Old habits die so hard, trust me, my repetitive order for a 20 piece large mcnugget meal would agree. We all love pizza, we all love burgers, and we all love arroz con pollo con frijoles; food is also diverse! Stop eating the same thing all the time, there is more to the plate than what meets the eye. If you go out with your friends and eat at the same regular places, you are doing yourself a disservice. There are so many spices, flavors, and cuisines for your taste buds to discover. An example is when I had my first samosas, my life was complete. I never stopped talking about samosas after my friend introduced me to them! That was just a small step into my continuous adventure to trying foods from different places, and you should try too! If you don’t have the funds, or don't feel the need to go out, google new recipes! The recipes range from easy to hard, depending on your chef skills, but bring the world to your kitchen. Bring home a new country, or go to a new country with your friends, family, or just yourself. I eat pho every single time I find myself around Saigon Shack on West 4 in the vibrant neighborhood, filled with NYU students. Right near the pho place is a Norwegian fries place that just brings water to my mouth, and right around Wall Street is a variety of Halal carts to choose from that I used to eat from during my lunch break. If you ever find yourself in the city, emerge yourself in the taste of diversity that New York has to offer, using this article as a guideline to venture into new neighborhoods, and local business to support while you satisfy your tastebuds.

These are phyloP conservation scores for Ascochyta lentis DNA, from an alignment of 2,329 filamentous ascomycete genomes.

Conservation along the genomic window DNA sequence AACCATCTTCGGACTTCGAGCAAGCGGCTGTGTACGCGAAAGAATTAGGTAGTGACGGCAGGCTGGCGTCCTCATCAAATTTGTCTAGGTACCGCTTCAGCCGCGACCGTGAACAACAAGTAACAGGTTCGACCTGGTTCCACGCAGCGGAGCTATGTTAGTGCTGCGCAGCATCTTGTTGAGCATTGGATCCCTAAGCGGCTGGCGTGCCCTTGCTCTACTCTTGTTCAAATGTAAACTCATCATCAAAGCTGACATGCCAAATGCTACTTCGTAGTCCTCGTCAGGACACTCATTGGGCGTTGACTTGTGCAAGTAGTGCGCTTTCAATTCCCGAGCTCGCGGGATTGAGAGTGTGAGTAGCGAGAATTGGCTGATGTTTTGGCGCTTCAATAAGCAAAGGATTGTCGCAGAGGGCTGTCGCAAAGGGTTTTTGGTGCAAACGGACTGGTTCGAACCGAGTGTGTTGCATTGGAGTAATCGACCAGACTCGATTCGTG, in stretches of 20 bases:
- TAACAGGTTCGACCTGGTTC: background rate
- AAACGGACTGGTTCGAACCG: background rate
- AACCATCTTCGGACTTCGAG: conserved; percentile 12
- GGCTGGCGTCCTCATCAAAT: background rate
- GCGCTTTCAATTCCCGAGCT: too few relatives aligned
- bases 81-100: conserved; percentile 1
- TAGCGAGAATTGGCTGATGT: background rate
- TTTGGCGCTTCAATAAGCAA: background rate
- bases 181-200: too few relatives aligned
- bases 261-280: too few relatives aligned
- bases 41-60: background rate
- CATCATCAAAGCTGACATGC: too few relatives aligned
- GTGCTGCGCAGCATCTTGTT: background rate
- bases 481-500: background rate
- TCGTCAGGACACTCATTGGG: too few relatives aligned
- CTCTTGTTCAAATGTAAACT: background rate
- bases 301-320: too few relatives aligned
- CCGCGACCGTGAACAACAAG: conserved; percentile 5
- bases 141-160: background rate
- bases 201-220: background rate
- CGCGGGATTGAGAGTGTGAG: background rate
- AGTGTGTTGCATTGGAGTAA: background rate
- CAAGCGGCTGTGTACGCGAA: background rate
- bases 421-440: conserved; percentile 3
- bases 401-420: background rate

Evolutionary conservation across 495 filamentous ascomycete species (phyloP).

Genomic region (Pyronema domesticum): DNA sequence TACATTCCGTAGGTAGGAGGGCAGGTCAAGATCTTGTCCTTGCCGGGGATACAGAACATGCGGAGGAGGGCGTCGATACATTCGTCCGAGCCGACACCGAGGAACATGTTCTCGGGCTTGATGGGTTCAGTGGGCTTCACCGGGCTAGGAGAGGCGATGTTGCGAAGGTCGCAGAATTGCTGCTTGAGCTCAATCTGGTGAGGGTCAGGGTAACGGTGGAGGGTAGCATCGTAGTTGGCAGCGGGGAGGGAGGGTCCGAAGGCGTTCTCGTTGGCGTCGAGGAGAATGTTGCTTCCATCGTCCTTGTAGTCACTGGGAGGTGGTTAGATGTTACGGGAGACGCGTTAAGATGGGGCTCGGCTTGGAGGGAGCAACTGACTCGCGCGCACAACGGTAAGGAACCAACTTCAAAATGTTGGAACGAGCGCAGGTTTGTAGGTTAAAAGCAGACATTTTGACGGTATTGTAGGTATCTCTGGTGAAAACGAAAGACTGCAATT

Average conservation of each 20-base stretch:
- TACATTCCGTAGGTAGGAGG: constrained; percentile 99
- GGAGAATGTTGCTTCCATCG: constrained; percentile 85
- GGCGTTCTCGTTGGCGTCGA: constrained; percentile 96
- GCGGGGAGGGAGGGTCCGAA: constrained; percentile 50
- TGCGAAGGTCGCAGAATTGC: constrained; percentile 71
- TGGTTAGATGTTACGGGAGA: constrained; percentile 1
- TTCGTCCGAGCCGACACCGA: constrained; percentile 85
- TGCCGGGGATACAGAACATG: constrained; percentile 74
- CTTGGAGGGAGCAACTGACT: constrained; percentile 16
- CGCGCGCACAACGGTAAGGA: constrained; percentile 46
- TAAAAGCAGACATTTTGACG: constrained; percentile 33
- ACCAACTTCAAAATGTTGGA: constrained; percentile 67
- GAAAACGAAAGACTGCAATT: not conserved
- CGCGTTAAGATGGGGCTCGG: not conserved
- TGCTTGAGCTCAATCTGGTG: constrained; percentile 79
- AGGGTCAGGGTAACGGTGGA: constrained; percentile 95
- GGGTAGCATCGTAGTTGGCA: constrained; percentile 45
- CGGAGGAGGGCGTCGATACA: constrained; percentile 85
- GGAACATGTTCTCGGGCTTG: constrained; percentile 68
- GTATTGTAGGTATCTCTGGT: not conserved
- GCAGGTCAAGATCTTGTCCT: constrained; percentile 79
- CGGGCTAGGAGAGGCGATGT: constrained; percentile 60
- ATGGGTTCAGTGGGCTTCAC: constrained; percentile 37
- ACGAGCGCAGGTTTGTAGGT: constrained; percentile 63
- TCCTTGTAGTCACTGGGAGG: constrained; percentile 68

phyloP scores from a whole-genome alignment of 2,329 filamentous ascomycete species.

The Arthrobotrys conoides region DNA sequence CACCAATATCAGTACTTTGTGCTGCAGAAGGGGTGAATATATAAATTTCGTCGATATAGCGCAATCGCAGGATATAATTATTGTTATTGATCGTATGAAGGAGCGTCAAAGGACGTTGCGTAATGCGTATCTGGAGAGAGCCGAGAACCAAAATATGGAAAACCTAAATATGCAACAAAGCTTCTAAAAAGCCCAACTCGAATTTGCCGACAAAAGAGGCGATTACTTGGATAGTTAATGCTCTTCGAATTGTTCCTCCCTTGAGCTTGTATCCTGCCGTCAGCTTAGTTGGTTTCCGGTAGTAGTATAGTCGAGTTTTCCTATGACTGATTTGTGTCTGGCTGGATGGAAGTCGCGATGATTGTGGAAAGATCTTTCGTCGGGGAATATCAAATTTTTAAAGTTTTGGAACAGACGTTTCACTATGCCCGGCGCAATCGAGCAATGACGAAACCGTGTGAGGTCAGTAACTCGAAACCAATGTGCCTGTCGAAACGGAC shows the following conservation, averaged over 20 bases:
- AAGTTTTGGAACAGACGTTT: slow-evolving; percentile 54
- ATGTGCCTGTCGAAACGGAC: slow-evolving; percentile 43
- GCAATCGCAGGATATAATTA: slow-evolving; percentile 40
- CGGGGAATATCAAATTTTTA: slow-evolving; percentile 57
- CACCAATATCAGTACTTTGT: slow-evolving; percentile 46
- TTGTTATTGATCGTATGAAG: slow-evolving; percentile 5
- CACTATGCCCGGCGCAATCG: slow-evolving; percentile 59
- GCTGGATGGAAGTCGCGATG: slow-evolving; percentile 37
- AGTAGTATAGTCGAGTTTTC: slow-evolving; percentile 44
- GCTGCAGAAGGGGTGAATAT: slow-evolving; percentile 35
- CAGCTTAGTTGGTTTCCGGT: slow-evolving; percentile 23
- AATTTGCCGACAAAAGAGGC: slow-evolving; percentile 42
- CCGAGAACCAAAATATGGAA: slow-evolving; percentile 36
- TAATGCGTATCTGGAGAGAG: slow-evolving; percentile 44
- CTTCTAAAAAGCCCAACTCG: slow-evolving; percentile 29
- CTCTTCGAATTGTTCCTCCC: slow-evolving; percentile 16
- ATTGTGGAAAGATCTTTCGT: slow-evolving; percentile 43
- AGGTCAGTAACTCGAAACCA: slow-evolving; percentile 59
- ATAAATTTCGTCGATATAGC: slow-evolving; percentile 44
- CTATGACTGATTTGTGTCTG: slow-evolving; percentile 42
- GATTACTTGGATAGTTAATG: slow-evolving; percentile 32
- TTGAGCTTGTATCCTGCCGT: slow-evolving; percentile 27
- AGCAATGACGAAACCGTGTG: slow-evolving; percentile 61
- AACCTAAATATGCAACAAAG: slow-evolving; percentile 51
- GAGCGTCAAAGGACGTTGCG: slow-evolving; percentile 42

In conclusion, see the flags, and see your world. Life is beyond your grasp; life is beyond what you're familiar with. Teach yourself the importance of cultural appreciation, cultural curiosity, and ultimately let yourself diversify every inch of your life. Good luck!

Written by writer Natasha Santana